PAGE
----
Why a lack of squished bugs on the windscreen is a worrying sign
We were in Cornwall for a fortnight at the end of last month, driving back to London on the bank holiday. Unpacking the car, I found myself crouching to peer at the front numberplate with my phone torch. I’m old enough to remember when long summer journeys left windscreens and headlights stippled with insects. Looking at the car last week, though, there was no evidence of that one-time carnage, hardly a squished bug to be seen.
The check confirmed a sense I’d had while we had been down on the Lizard, walking in woods, picnicking by the Helford River, sitting out in the evenings: that the air was far less alive than in my memory of late English summers. We weren’t getting bitten. There were few moths around flames. Apart from the odd persistent lunchtime wasp, I was hardly aware of any insect life at all.
It was exactly that perceived absence – they actually called it “the windshield phenomenon” – which first prompted entomologists to start doing something 20 years ago that they had not done enough of before: count insects. What they discovered dramatically confirmed what they had long begun to suspect, that in some places general insect populations had declined by up to 80%. Those findings and their consequences are among the subjects of a one-off BBC special, Extinction, next Sunday, with comment from David Attenborough. Even if you don’t subsequently feel moved to epoxy your trousers to the pavement outside parliament, it’s worth gluing yourself to your sofa in front of the TV for an hour.
It’s 17 years ago this week since David Blaine hung above the Thames in his glass box for 44 days, to be greeted not so much by awe and wonder from the British public as dog’s abuse at closing time. Blaine’s latest stunt, rising above the Arizona desert clutching a bunch of weather balloons, like a Banksy brought to life, looked far less stressful. Watching the film of his flight, however, it was disappointing that he failed to acknowledge his illustrious predecessor.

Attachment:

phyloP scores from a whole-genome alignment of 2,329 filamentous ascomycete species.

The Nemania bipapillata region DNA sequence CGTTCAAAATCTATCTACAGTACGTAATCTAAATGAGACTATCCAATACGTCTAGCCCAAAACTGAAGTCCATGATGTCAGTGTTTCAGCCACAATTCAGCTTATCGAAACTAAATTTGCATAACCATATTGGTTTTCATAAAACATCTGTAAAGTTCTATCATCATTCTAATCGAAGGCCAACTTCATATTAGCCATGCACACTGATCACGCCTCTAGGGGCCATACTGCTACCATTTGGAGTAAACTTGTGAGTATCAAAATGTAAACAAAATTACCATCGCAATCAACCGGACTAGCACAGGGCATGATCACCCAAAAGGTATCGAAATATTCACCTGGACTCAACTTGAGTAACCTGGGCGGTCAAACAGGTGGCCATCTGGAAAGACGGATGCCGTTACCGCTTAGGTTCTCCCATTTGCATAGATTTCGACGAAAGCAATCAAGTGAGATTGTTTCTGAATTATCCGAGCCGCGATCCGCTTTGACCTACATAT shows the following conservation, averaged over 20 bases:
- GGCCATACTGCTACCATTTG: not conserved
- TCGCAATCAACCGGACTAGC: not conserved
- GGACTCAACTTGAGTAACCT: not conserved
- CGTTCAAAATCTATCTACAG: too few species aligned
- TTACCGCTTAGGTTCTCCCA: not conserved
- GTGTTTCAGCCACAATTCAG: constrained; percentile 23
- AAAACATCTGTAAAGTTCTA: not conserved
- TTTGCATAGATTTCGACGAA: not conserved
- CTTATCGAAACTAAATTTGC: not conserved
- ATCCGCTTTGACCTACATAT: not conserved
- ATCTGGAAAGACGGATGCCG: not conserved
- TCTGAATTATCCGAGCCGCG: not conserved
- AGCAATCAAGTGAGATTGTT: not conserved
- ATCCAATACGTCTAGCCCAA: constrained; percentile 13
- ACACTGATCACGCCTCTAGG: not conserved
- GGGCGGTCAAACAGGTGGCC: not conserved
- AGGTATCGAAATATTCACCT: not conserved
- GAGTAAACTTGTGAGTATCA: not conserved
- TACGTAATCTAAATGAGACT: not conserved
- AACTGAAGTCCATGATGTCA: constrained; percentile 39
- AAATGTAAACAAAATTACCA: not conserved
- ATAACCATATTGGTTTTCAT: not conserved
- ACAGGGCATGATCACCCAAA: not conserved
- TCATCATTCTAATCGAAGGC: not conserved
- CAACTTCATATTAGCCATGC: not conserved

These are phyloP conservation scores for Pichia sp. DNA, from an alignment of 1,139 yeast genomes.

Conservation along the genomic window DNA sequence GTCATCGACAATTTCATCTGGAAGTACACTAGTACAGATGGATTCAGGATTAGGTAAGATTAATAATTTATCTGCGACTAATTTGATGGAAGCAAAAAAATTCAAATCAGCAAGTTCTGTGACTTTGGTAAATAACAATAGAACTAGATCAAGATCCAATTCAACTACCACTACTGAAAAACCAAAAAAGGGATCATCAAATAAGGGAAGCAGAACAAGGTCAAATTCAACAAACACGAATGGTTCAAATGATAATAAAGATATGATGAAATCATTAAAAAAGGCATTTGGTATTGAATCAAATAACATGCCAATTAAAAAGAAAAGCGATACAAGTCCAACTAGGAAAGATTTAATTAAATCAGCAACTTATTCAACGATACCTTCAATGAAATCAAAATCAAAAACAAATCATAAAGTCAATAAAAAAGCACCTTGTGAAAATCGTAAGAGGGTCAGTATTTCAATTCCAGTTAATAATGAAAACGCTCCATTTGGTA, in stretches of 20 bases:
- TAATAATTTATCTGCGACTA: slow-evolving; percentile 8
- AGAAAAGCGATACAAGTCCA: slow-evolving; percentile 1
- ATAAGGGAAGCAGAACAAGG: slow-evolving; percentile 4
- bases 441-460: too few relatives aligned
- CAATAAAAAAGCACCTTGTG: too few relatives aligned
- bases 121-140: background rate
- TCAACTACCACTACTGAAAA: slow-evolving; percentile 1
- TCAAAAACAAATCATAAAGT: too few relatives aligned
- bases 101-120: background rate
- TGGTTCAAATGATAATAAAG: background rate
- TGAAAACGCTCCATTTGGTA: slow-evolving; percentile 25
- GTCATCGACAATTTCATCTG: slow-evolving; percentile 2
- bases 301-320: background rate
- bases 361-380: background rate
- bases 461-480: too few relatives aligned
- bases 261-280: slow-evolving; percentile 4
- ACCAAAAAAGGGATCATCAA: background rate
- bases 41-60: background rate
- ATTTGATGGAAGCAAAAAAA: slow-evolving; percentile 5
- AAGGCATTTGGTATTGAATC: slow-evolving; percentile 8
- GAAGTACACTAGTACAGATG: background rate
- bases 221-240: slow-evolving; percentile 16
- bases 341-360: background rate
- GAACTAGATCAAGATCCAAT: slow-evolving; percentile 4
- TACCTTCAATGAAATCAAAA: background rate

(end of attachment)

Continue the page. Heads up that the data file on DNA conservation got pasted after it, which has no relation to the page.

In 1982, a young man named Larry Walters attached four clusters of helium balloons to his garden chair, with the idea of hovering above his home in suburban California, before returning to earth by shooting the balloons with his air pistol. In the event, he rose three miles above the Earth’s surface having lost his glasses in takeoff, before a chaotic descent that saw him entangled in power cables. There is no film of that flight, but the parting words of his wife are preserved and stand as a counterpoint to Blaine’s choreographed project.
“Larry, everybody down here says to cut ’em and get down now! Cut your balloons and come down now. Come down, please!”
“I wasn’t going to hassle with her,” Larry recalled later. “But no way in heck… I was just going to have a good time up there.”
As we approach this year end, signs and symbols of the great national folly of Brexit will come thick and fast. Jacob Rees-Mogg playing Rule, Britannia! on his smartphone in a parliament was only the beginning. The troubled James Bond film, number 25, has already come to reflect a nation both shaken and stirred. After many script rewrites, director Danny Boyle (prime mover of the Olympic pageant of 2012) negotiated his own withdrawal agreement, while the release date (who wants to launch a film called No Time to Die during a pandemic?) has been put back more times than trade negotiations. It’s now slated for socially distanced release in November, another last hurrah.
• Tim Adams is an Observer writer